The Golden Era of Closed Wheel Racing

Cars

The Ferrari Daytona SP3 draws on one of the most exciting times of racing innovation; the sports prototypes of the 1960s
Words: Ross Brown

Last month, at the Finali Mondiali in Tuscany, the world was introduced to the new Ferrari Daytona SP3.

Powered by a mid-engine, 6.5 litre V12 that is also used in the 812 Competizione, (the most powerful combustion engine ever built by Ferrari), and home to technological advancements such as the Human-Machine Interface (HMI) found in LaFerrari and the SF90 Stradale, the Ferrari Daytona SP3 is unquestionably a car designed for the demands of the modern era. 


However, as it took to the Mugello circuit for the first time, flanked by two 330 P4 Ferraris, few could mistake the racing pedigree that sat at the heart of its design. 

The Sports Prototype Series was one of the most innovative in racing history   

From the wing mirrors positioned on the front arches, to the sweeping lines, the mid-engine and even the Targa body with removable hard top, the Ferrari Daytona SP3 encapsulates the spirit of that wonderful era of closed wheel racing: the sport prototypes of the 1960s and with it, the Ferrari P series. 

 

No matter what the demands, be it a few high-speed hours on the F1 circuit, or an entire 24 hours of Le Mans, the three core fundamentals of a race car – engine, chassis, and aerodynamics - rarely change. And it was the sports prototype era where those three fundamentals were pushed to their very limits.  

Watch how the Sports Prototypes from the 60s still play a crucial role on today's Ferrari designs

The premise of a sports prototype car is straightforward. While production-based race cars have road-going, street legal equivalents that are available for consumer purchase, sports protypes are one-offs built solely for the track, which means design and performance can be honed to winning races rather than thinking about distractions, like indicators, or where the number plate might sit.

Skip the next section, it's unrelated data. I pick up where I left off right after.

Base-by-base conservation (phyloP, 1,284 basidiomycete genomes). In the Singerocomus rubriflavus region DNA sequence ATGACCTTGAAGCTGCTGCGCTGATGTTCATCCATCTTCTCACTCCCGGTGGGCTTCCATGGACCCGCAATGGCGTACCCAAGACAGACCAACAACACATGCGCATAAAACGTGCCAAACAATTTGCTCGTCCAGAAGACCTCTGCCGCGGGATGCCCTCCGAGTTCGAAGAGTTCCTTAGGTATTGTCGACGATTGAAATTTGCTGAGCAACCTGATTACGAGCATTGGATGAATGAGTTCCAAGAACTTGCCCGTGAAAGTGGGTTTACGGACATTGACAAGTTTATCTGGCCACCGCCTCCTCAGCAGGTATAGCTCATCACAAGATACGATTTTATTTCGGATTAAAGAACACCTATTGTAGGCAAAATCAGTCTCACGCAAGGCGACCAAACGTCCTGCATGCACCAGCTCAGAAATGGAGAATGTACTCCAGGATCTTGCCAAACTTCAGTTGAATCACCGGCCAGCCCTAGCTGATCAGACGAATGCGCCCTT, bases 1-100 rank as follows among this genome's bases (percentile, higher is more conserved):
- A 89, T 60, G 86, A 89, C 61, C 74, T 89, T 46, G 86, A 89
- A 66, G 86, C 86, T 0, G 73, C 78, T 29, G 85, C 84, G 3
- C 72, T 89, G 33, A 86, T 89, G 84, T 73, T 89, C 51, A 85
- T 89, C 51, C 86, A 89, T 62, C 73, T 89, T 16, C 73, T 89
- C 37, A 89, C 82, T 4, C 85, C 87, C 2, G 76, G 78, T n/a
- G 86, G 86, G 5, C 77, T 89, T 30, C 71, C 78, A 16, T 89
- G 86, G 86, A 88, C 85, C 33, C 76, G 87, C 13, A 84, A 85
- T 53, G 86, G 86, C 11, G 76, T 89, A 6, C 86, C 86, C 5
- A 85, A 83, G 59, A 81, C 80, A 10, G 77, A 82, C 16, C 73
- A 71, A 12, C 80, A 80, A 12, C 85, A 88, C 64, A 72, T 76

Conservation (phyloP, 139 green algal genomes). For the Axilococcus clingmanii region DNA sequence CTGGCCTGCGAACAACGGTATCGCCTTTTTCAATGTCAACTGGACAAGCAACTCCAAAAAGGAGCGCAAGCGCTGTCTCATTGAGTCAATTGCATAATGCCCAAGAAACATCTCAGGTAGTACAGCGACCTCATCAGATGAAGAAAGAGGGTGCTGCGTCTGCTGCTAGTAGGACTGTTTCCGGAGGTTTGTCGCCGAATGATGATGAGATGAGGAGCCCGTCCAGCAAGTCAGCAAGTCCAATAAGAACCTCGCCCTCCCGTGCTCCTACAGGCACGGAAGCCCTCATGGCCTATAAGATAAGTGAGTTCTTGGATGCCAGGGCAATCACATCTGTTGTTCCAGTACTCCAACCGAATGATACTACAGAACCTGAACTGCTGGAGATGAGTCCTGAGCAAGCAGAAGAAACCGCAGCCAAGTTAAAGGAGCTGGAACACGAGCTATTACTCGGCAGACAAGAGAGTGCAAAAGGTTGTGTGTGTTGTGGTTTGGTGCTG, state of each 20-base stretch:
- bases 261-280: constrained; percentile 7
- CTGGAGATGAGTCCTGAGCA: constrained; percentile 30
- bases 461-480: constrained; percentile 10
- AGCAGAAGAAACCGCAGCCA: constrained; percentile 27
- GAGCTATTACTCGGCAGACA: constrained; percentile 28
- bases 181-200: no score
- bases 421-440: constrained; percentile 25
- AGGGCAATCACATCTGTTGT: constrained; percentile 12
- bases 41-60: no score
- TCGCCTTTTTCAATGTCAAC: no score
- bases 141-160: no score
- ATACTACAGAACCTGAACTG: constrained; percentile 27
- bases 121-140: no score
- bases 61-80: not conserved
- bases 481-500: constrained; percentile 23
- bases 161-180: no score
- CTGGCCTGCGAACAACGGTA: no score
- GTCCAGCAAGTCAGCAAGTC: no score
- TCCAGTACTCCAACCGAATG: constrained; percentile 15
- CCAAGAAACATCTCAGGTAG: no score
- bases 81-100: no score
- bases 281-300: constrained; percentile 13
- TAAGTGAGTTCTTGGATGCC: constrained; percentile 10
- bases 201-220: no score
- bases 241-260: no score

And it was here that some of Ferrari’s most innovative cars competed, with racing machines such as the 250 P at the beginning of the decade, through to the 24 Hours of Daytona winning 330 P4 at the end of the ‘60s and into the ‘70s with the huge 7-litre machines such as 712 Can-Am. 

The influence of the 330 P series is clear to see in the new Ferrari Daytona SP3

All of these cars, either through engine placement, chassis design or aerodynamic innovations, have had a clear and direct influence on the Ferrari Daytona SP3. While the 330 P4 has clearly had the strongest influence, both in design and name (the Daytona SP3 badge is a nod to the 1-2-3 Ferrari finish at the 1967 24 Hours of Daytona) it is not alone in providing inspiration derived from the wealth of innovation that emerged from the sport prototype era. 

 

The sweeping, elegant front wings can clearly be seen on the Ferrari 312 P, while the pronounced doors, that help manage airflow from front wheels are also an integral part of the 512S, that huge all-alloy V12 5-litre racing machine that took part in the Manufacturers’ World Championship in 1970 and 1971, winning at Sebring and Kyalami. Even the cockpit, integrated directly into the high-performance chassis, takes inspiration in part from the 350 Can-Am, built as an evolvement of the P3/4 series for the Canadian and American circuits of 1967. 

Sports Prototypes have no street-legal equivalent production car, so design focus is on winning races, not where indicators and number plates might go

Ferrari’s role in sports protypes came to an end in 1974 when the Scuderia decided to turn their attention solely to Formula 1, having bowed out of the category with a second-place finish in a 312 PB at the 1973 24 Hours of Le Mans. For the Prancing Horse, it was the end of a golden era of closed wheel racing, an era that has once again been brought to life through the arrival of the Ferrari Daytona SP3. 

09 dicembre, 2021